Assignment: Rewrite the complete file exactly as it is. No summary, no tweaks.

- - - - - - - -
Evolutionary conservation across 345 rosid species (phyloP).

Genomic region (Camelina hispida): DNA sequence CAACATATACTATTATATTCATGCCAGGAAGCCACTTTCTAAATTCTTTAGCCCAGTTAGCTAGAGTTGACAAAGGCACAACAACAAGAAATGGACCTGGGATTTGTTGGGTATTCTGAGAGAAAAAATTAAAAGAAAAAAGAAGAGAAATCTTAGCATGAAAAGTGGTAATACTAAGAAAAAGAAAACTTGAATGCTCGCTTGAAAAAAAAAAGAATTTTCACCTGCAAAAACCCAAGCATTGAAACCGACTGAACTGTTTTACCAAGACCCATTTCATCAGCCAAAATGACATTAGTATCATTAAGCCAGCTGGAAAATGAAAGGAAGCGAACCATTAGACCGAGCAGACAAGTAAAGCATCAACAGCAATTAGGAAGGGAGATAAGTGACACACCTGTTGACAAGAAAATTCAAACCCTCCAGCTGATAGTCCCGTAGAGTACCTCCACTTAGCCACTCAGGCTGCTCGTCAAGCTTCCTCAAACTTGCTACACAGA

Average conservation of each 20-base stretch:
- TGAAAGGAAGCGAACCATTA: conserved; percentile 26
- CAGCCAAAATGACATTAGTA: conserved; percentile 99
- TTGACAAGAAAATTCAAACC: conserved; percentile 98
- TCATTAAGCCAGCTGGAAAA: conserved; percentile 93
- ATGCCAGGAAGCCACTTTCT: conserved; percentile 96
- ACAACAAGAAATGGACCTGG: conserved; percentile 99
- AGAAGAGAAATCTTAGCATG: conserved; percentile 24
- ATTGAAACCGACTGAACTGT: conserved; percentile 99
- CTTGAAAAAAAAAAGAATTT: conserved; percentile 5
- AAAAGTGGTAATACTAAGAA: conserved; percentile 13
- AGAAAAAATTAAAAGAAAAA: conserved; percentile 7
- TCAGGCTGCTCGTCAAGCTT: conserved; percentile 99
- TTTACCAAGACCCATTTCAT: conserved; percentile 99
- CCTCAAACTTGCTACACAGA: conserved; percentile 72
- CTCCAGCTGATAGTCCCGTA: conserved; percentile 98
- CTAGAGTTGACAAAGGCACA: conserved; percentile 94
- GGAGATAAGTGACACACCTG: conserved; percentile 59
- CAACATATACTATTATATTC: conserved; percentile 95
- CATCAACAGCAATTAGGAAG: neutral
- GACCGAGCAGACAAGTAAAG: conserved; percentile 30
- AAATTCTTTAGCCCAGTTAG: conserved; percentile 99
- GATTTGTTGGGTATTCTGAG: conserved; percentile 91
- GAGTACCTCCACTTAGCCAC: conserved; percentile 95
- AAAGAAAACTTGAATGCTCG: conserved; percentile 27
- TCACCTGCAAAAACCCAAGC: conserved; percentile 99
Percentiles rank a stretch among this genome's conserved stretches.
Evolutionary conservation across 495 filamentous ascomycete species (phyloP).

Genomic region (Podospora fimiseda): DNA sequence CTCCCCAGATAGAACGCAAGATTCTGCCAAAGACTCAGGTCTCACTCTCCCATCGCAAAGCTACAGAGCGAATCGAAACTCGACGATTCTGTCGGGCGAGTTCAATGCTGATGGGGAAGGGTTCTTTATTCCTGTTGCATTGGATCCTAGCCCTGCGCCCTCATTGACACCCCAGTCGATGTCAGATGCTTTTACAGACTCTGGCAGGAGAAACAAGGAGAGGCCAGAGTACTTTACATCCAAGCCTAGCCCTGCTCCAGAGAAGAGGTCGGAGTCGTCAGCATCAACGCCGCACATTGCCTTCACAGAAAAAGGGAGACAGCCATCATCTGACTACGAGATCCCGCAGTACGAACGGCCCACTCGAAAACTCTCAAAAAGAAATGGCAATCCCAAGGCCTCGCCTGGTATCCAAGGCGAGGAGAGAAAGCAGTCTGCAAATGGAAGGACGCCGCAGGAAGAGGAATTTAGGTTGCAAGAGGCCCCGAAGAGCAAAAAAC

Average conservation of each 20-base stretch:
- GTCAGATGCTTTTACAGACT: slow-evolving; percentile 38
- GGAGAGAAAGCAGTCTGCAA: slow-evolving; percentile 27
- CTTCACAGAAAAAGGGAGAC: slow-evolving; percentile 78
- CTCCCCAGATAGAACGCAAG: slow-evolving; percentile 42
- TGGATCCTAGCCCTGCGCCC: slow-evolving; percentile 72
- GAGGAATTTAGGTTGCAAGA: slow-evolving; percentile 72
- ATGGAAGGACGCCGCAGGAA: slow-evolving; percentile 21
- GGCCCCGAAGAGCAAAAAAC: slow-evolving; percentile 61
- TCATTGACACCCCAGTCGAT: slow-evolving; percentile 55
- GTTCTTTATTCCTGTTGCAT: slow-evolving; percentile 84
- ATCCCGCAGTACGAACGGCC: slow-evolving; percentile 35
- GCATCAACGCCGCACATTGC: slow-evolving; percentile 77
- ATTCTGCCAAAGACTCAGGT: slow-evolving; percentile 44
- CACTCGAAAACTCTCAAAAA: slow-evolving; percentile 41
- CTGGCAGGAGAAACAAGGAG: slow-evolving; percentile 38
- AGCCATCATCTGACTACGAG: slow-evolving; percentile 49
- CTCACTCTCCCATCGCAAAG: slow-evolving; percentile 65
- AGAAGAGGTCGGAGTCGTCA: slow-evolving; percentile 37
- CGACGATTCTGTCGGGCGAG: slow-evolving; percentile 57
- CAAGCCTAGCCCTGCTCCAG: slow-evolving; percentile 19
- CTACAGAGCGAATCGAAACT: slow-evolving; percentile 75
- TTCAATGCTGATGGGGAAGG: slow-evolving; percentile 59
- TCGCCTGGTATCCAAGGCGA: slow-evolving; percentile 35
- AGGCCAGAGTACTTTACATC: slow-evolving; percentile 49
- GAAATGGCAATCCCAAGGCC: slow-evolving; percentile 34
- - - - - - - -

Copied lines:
Evolutionary conservation across 345 rosid species (phyloP).

Genomic region (Camelina hispida): DNA sequence CAACATATACTATTATATTCATGCCAGGAAGCCACTTTCTAAATTCTTTAGCCCAGTTAGCTAGAGTTGACAAAGGCACAACAACAAGAAATGGACCTGGGATTTGTTGGGTATTCTGAGAGAAAAAATTAAAAGAAAAAAGAAGAGAAATCTTAGCATGAAAAGTGGTAATACTAAGAAAAAGAAAACTTGAATGCTCGCTTGAAAAAAAAAAGAATTTTCACCTGCAAAAACCCAAGCATTGAAACCGACTGAACTGTTTTACCAAGACCCATTTCATCAGCCAAAATGACATTAGTATCATTAAGCCAGCTGGAAAATGAAAGGAAGCGAACCATTAGACCGAGCAGACAAGTAAAGCATCAACAGCAATTAGGAAGGGAGATAAGTGACACACCTGTTGACAAGAAAATTCAAACCCTCCAGCTGATAGTCCCGTAGAGTACCTCCACTTAGCCACTCAGGCTGCTCGTCAAGCTTCCTCAAACTTGCTACACAGA

Average conservation of each 20-base stretch:
- TGAAAGGAAGCGAACCATTA: conserved; percentile 26
- CAGCCAAAATGACATTAGTA: conserved; percentile 99
- TTGACAAGAAAATTCAAACC: conserved; percentile 98
- TCATTAAGCCAGCTGGAAAA: conserved; percentile 93
- ATGCCAGGAAGCCACTTTCT: conserved; percentile 96
- ACAACAAGAAATGGACCTGG: conserved; percentile 99
- AGAAGAGAAATCTTAGCATG: conserved; percentile 24
- ATTGAAACCGACTGAACTGT: conserved; percentile 99
- CTTGAAAAAAAAAAGAATTT: conserved; percentile 5
- AAAAGTGGTAATACTAAGAA: conserved; percentile 13
- AGAAAAAATTAAAAGAAAAA: conserved; percentile 7
- TCAGGCTGCTCGTCAAGCTT: conserved; percentile 99
- TTTACCAAGACCCATTTCAT: conserved; percentile 99
- CCTCAAACTTGCTACACAGA: conserved; percentile 72
- CTCCAGCTGATAGTCCCGTA: conserved; percentile 98
- CTAGAGTTGACAAAGGCACA: conserved; percentile 94
- GGAGATAAGTGACACACCTG: conserved; percentile 59
- CAACATATACTATTATATTC: conserved; percentile 95
- CATCAACAGCAATTAGGAAG: neutral
- GACCGAGCAGACAAGTAAAG: conserved; percentile 30
- AAATTCTTTAGCCCAGTTAG: conserved; percentile 99
- GATTTGTTGGGTATTCTGAG: conserved; percentile 91
- GAGTACCTCCACTTAGCCAC: conserved; percentile 95
- AAAGAAAACTTGAATGCTCG: conserved; percentile 27
- TCACCTGCAAAAACCCAAGC: conserved; percentile 99
Percentiles rank a stretch among this genome's conserved stretches.
Evolutionary conservation across 495 filamentous ascomycete species (phyloP).

Genomic region (Podospora fimiseda): DNA sequence CTCCCCAGATAGAACGCAAGATTCTGCCAAAGACTCAGGTCTCACTCTCCCATCGCAAAGCTACAGAGCGAATCGAAACTCGACGATTCTGTCGGGCGAGTTCAATGCTGATGGGGAAGGGTTCTTTATTCCTGTTGCATTGGATCCTAGCCCTGCGCCCTCATTGACACCCCAGTCGATGTCAGATGCTTTTACAGACTCTGGCAGGAGAAACAAGGAGAGGCCAGAGTACTTTACATCCAAGCCTAGCCCTGCTCCAGAGAAGAGGTCGGAGTCGTCAGCATCAACGCCGCACATTGCCTTCACAGAAAAAGGGAGACAGCCATCATCTGACTACGAGATCCCGCAGTACGAACGGCCCACTCGAAAACTCTCAAAAAGAAATGGCAATCCCAAGGCCTCGCCTGGTATCCAAGGCGAGGAGAGAAAGCAGTCTGCAAATGGAAGGACGCCGCAGGAAGAGGAATTTAGGTTGCAAGAGGCCCCGAAGAGCAAAAAAC

Average conservation of each 20-base stretch:
- GTCAGATGCTTTTACAGACT: slow-evolving; percentile 38
- GGAGAGAAAGCAGTCTGCAA: slow-evolving; percentile 27
- CTTCACAGAAAAAGGGAGAC: slow-evolving; percentile 78
- CTCCCCAGATAGAACGCAAG: slow-evolving; percentile 42
- TGGATCCTAGCCCTGCGCCC: slow-evolving; percentile 72
- GAGGAATTTAGGTTGCAAGA: slow-evolving; percentile 72
- ATGGAAGGACGCCGCAGGAA: slow-evolving; percentile 21
- GGCCCCGAAGAGCAAAAAAC: slow-evolving; percentile 61
- TCATTGACACCCCAGTCGAT: slow-evolving; percentile 55
- GTTCTTTATTCCTGTTGCAT: slow-evolving; percentile 84
- ATCCCGCAGTACGAACGGCC: slow-evolving; percentile 35
- GCATCAACGCCGCACATTGC: slow-evolving; percentile 77
- ATTCTGCCAAAGACTCAGGT: slow-evolving; percentile 44
- CACTCGAAAACTCTCAAAAA: slow-evolving; percentile 41
- CTGGCAGGAGAAACAAGGAG: slow-evolving; percentile 38
- AGCCATCATCTGACTACGAG: slow-evolving; percentile 49
- CTCACTCTCCCATCGCAAAG: slow-evolving; percentile 65
- AGAAGAGGTCGGAGTCGTCA: slow-evolving; percentile 37
- CGACGATTCTGTCGGGCGAG: slow-evolving; percentile 57
- CAAGCCTAGCCCTGCTCCAG: slow-evolving; percentile 19
- CTACAGAGCGAATCGAAACT: slow-evolving; percentile 75
- TTCAATGCTGATGGGGAAGG: slow-evolving; percentile 59
- TCGCCTGGTATCCAAGGCGA: slow-evolving; percentile 35
- AGGCCAGAGTACTTTACATC: slow-evolving; percentile 49
- GAAATGGCAATCCCAAGGCC: slow-evolving; percentile 34